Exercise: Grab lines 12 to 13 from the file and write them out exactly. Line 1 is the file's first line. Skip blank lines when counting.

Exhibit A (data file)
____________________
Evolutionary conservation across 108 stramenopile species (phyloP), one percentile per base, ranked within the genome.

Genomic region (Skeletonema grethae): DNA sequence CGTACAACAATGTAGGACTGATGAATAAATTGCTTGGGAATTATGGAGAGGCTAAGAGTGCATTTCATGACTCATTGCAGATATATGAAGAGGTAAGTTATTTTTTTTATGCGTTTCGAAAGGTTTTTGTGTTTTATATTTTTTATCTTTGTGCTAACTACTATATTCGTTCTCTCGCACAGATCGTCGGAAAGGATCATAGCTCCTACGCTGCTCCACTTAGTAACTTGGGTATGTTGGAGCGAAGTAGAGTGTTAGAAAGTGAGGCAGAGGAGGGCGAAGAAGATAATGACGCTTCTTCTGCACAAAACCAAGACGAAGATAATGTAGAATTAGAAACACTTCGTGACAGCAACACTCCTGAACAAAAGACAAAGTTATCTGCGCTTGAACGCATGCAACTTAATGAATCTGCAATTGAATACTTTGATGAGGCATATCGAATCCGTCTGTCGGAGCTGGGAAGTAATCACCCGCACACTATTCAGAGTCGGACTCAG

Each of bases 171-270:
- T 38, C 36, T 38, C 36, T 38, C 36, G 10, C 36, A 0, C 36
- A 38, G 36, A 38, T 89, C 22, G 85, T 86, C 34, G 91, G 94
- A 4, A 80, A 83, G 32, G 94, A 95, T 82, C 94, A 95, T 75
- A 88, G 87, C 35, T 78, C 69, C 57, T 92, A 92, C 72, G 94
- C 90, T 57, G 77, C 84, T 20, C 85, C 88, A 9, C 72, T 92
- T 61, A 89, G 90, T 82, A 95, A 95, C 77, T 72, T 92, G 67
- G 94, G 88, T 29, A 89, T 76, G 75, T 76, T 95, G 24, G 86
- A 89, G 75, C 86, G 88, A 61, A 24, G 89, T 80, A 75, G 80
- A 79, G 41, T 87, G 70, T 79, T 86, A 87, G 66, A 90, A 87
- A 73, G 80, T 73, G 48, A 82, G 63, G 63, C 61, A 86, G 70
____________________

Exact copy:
- A 79, G 41, T 87, G 70, T 79, T 86, A 87, G 66, A 90, A 87
- A 73, G 80, T 73, G 48, A 82, G 63, G 63, C 61, A 86, G 70